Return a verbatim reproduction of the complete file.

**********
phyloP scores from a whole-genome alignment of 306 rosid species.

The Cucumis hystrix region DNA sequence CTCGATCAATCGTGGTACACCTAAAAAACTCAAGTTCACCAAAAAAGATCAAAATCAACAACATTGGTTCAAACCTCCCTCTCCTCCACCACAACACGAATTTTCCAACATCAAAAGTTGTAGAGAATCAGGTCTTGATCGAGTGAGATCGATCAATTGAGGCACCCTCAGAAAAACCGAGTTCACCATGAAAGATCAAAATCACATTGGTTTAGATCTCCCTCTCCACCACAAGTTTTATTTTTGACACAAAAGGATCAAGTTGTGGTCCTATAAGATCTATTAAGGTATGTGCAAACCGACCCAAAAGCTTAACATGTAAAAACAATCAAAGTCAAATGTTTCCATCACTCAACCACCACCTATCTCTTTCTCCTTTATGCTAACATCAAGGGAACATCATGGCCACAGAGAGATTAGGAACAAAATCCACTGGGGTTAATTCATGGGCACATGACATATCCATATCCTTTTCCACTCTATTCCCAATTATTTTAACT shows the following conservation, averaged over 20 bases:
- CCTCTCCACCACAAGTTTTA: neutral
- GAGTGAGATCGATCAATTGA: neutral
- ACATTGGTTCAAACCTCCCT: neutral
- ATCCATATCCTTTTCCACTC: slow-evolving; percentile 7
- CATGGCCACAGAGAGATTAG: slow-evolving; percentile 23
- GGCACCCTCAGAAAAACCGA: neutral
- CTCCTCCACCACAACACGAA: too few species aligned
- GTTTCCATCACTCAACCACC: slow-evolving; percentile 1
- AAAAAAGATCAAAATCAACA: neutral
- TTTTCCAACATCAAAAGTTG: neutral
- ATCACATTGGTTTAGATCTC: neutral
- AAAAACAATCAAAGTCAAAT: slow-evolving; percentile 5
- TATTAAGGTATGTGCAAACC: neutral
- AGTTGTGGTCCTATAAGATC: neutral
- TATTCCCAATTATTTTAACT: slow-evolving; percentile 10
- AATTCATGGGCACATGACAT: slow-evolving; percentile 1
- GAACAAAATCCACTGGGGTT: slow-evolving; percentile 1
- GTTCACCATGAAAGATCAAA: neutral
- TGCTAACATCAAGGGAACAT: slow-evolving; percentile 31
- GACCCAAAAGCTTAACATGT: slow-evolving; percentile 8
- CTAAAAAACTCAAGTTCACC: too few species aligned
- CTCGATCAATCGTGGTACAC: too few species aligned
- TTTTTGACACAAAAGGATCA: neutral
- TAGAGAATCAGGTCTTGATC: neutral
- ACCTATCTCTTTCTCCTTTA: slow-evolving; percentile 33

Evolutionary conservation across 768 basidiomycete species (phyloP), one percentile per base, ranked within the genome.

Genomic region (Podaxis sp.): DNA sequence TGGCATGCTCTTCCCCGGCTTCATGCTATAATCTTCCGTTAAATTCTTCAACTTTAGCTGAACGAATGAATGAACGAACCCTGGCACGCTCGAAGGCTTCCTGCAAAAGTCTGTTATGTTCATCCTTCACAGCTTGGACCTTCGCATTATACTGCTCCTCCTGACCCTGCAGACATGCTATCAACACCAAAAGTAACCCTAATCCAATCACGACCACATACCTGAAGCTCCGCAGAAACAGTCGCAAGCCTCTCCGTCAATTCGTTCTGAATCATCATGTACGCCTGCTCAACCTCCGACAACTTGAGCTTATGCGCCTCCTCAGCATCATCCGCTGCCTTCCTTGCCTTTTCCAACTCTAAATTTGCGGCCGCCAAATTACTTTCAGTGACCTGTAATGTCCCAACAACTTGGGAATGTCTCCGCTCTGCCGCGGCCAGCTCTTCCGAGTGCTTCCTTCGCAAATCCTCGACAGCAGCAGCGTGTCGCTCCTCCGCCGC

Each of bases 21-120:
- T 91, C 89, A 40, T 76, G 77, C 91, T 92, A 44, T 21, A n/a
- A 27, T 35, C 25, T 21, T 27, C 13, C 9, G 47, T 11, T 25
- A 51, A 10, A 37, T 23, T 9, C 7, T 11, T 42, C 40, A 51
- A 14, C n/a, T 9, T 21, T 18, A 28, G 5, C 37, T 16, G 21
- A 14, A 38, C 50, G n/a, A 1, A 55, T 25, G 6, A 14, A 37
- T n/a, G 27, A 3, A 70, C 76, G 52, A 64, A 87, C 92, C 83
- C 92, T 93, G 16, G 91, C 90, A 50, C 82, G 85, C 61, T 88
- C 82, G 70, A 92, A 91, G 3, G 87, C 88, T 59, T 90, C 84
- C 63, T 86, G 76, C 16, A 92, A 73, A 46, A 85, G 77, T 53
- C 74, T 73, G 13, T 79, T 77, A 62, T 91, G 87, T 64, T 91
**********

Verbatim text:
phyloP scores from a whole-genome alignment of 306 rosid species.

The Cucumis hystrix region DNA sequence CTCGATCAATCGTGGTACACCTAAAAAACTCAAGTTCACCAAAAAAGATCAAAATCAACAACATTGGTTCAAACCTCCCTCTCCTCCACCACAACACGAATTTTCCAACATCAAAAGTTGTAGAGAATCAGGTCTTGATCGAGTGAGATCGATCAATTGAGGCACCCTCAGAAAAACCGAGTTCACCATGAAAGATCAAAATCACATTGGTTTAGATCTCCCTCTCCACCACAAGTTTTATTTTTGACACAAAAGGATCAAGTTGTGGTCCTATAAGATCTATTAAGGTATGTGCAAACCGACCCAAAAGCTTAACATGTAAAAACAATCAAAGTCAAATGTTTCCATCACTCAACCACCACCTATCTCTTTCTCCTTTATGCTAACATCAAGGGAACATCATGGCCACAGAGAGATTAGGAACAAAATCCACTGGGGTTAATTCATGGGCACATGACATATCCATATCCTTTTCCACTCTATTCCCAATTATTTTAACT shows the following conservation, averaged over 20 bases:
- CCTCTCCACCACAAGTTTTA: neutral
- GAGTGAGATCGATCAATTGA: neutral
- ACATTGGTTCAAACCTCCCT: neutral
- ATCCATATCCTTTTCCACTC: slow-evolving; percentile 7
- CATGGCCACAGAGAGATTAG: slow-evolving; percentile 23
- GGCACCCTCAGAAAAACCGA: neutral
- CTCCTCCACCACAACACGAA: too few species aligned
- GTTTCCATCACTCAACCACC: slow-evolving; percentile 1
- AAAAAAGATCAAAATCAACA: neutral
- TTTTCCAACATCAAAAGTTG: neutral
- ATCACATTGGTTTAGATCTC: neutral
- AAAAACAATCAAAGTCAAAT: slow-evolving; percentile 5
- TATTAAGGTATGTGCAAACC: neutral
- AGTTGTGGTCCTATAAGATC: neutral
- TATTCCCAATTATTTTAACT: slow-evolving; percentile 10
- AATTCATGGGCACATGACAT: slow-evolving; percentile 1
- GAACAAAATCCACTGGGGTT: slow-evolving; percentile 1
- GTTCACCATGAAAGATCAAA: neutral
- TGCTAACATCAAGGGAACAT: slow-evolving; percentile 31
- GACCCAAAAGCTTAACATGT: slow-evolving; percentile 8
- CTAAAAAACTCAAGTTCACC: too few species aligned
- CTCGATCAATCGTGGTACAC: too few species aligned
- TTTTTGACACAAAAGGATCA: neutral
- TAGAGAATCAGGTCTTGATC: neutral
- ACCTATCTCTTTCTCCTTTA: slow-evolving; percentile 33

Evolutionary conservation across 768 basidiomycete species (phyloP), one percentile per base, ranked within the genome.

Genomic region (Podaxis sp.): DNA sequence TGGCATGCTCTTCCCCGGCTTCATGCTATAATCTTCCGTTAAATTCTTCAACTTTAGCTGAACGAATGAATGAACGAACCCTGGCACGCTCGAAGGCTTCCTGCAAAAGTCTGTTATGTTCATCCTTCACAGCTTGGACCTTCGCATTATACTGCTCCTCCTGACCCTGCAGACATGCTATCAACACCAAAAGTAACCCTAATCCAATCACGACCACATACCTGAAGCTCCGCAGAAACAGTCGCAAGCCTCTCCGTCAATTCGTTCTGAATCATCATGTACGCCTGCTCAACCTCCGACAACTTGAGCTTATGCGCCTCCTCAGCATCATCCGCTGCCTTCCTTGCCTTTTCCAACTCTAAATTTGCGGCCGCCAAATTACTTTCAGTGACCTGTAATGTCCCAACAACTTGGGAATGTCTCCGCTCTGCCGCGGCCAGCTCTTCCGAGTGCTTCCTTCGCAAATCCTCGACAGCAGCAGCGTGTCGCTCCTCCGCCGC

Each of bases 21-120:
- T 91, C 89, A 40, T 76, G 77, C 91, T 92, A 44, T 21, A n/a
- A 27, T 35, C 25, T 21, T 27, C 13, C 9, G 47, T 11, T 25
- A 51, A 10, A 37, T 23, T 9, C 7, T 11, T 42, C 40, A 51
- A 14, C n/a, T 9, T 21, T 18, A 28, G 5, C 37, T 16, G 21
- A 14, A 38, C 50, G n/a, A 1, A 55, T 25, G 6, A 14, A 37
- T n/a, G 27, A 3, A 70, C 76, G 52, A 64, A 87, C 92, C 83
- C 92, T 93, G 16, G 91, C 90, A 50, C 82, G 85, C 61, T 88
- C 82, G 70, A 92, A 91, G 3, G 87, C 88, T 59, T 90, C 84
- C 63, T 86, G 76, C 16, A 92, A 73, A 46, A 85, G 77, T 53
- C 74, T 73, G 13, T 79, T 77, A 62, T 91, G 87, T 64, T 91